Candidates step up NC visits as campaign season intensifies

Posted September 2, 2016 9:34 a.m. EDT
Updated September 6, 2016 9:05 a.m. EDT

Republican presidential contender Donald Trump and Democratic presidential contender Hillary Clinton

— Campaign season picks up steam in North Carolina immediately after Labor Day, with former President Bill Clinton, Republican presidential nominee Donald Trump and Democratic vice presidential nominee Tim Kaine all appearing in the state on Tuesday.

Clinton's wife, Democratic presidential nominee Hillary Clinton, will hold a noon rally at Johnson C. Smith University as well as a fundraiser in Charlotte on Thursday.

Trump is scheduled to deliver a 7 p.m. speech at the Greenville Convention Center focused on immigration, his campaign announced Friday, while Kaine is scheduled to give what has been described as a "major national security address" at 3 p.m. at the Hannah Block Historic USO Building in Wilmington.

Trump and Kaine's events will be streamed live on WRAL.com.

Last week, Trump visited Mexico before returning to the United States and laying out a plan to reform the country's immigration system. The heart of that plan remains building a wall along the United States' southern border. Tuesday's speech appears to be a follow up to that address.

Bill Clinton will stop in at the Lyon Park community center in Durham at 4:15 p.m. to push for voter registration and early voting, her campaign announced late Friday.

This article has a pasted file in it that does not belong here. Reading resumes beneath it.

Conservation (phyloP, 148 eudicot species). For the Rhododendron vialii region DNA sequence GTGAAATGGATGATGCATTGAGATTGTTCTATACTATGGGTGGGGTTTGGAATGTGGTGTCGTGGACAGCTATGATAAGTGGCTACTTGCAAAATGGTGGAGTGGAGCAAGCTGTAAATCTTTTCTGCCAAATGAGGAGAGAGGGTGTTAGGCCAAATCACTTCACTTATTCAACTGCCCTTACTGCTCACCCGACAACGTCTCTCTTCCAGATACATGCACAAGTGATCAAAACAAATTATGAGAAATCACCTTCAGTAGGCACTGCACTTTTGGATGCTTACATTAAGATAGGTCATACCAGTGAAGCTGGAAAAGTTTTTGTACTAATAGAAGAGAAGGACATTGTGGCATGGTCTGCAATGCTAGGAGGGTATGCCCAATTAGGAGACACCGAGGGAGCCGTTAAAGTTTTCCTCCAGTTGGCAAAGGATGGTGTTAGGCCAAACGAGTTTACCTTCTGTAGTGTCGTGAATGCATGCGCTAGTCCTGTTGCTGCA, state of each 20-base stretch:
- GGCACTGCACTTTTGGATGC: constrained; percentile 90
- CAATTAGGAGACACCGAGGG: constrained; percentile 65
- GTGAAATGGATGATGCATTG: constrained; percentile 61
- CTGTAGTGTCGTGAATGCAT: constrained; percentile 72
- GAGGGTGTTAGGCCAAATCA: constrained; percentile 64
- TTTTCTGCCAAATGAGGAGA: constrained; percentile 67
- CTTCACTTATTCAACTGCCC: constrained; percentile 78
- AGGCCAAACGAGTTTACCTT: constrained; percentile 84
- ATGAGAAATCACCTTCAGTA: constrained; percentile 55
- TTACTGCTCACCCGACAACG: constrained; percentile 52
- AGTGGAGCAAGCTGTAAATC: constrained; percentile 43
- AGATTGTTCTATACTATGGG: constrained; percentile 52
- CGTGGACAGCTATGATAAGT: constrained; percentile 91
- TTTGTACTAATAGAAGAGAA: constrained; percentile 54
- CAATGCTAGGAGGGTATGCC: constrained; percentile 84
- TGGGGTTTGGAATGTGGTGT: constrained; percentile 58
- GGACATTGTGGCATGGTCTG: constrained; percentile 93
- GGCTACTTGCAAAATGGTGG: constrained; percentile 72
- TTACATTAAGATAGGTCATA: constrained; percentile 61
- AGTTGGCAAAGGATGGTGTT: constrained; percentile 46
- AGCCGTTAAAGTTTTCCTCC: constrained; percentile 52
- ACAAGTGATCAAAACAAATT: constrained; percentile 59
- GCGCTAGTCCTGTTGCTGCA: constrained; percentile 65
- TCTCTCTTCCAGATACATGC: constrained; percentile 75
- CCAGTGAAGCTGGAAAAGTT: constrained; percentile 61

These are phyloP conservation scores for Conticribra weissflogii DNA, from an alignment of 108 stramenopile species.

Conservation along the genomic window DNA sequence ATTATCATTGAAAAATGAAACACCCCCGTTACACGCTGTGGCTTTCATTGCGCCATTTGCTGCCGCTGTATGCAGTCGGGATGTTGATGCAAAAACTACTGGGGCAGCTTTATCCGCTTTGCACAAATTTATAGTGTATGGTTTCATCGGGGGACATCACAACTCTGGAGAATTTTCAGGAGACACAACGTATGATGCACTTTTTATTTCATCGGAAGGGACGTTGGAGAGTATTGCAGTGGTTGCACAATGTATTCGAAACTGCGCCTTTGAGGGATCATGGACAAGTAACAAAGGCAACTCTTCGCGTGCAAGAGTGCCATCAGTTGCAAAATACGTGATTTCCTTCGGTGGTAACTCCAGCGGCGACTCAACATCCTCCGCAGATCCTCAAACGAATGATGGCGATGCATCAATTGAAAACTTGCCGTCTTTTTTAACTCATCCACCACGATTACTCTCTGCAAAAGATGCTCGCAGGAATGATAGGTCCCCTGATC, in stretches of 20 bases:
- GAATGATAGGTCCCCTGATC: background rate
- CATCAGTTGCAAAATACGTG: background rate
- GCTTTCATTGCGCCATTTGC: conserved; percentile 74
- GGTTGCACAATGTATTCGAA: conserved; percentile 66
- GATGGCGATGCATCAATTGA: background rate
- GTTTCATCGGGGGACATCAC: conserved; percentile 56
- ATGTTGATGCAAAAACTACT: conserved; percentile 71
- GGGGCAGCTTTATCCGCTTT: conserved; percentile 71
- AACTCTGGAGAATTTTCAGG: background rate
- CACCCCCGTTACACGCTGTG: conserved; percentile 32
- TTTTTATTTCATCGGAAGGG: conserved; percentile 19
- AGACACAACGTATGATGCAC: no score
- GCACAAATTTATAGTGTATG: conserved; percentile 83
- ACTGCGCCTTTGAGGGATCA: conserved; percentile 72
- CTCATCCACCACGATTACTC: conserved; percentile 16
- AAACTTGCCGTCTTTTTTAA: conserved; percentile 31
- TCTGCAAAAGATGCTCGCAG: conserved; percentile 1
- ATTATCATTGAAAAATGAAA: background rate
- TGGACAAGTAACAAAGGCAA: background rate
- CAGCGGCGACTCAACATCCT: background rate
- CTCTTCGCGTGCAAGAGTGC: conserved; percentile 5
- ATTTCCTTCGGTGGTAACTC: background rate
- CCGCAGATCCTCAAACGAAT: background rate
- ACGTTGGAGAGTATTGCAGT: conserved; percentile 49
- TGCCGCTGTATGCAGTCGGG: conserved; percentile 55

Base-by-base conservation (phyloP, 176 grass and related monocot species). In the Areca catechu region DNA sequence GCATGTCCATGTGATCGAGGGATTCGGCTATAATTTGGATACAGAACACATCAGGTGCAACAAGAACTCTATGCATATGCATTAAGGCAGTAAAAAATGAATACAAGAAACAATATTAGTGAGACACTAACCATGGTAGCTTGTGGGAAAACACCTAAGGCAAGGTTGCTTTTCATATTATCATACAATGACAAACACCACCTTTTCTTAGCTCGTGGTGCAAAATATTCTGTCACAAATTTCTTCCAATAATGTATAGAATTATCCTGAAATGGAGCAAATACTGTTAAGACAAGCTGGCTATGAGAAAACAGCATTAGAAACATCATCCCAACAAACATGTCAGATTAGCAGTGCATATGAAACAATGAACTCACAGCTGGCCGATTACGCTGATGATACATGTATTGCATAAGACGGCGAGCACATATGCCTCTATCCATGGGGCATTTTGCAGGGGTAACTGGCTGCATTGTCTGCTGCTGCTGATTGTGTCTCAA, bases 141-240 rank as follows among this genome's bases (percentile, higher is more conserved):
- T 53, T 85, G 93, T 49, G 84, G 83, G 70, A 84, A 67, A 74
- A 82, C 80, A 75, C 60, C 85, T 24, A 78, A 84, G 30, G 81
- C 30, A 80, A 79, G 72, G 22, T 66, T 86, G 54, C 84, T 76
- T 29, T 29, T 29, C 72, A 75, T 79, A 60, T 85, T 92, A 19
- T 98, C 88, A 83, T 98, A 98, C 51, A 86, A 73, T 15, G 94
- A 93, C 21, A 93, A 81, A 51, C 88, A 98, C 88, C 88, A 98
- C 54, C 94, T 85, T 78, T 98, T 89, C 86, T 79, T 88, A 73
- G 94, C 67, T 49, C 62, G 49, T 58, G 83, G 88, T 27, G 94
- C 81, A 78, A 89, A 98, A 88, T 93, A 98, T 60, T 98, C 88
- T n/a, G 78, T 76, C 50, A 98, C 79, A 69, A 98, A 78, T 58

Trump's running mate, Indiana Gov. Mike Pence, had been scheduled to speak in Fayetteville on Saturday, but he canceled with the approach of Tropical Storm Hermine. He also appeared in Winston-Salem this week.

The repeated visits by the top of both major party's presidential tickets emphasize the importance of North Carolina to both campaigns.

"It really is, in terms of the electoral college, one of the key battleground states," said political analyst David McClennan.

North Carolina is one of two states that flipped which party it backed in the presidential race between 2008 and 2012.

"From 1976 up until 2008, we went Republican," McClennan said. "But President Obama changed that, then-candidate Obama in 2008 won by several percentage points and then in 2012 lost by a relatively close margin."

A percentage or two in either direction could swing North Carolina and its 15 electoral votes.

But the visits are not just about wooing voters, McClennan said.

"A lot of the events, this week in particular, and in previous weeks, are fundraising events," he said.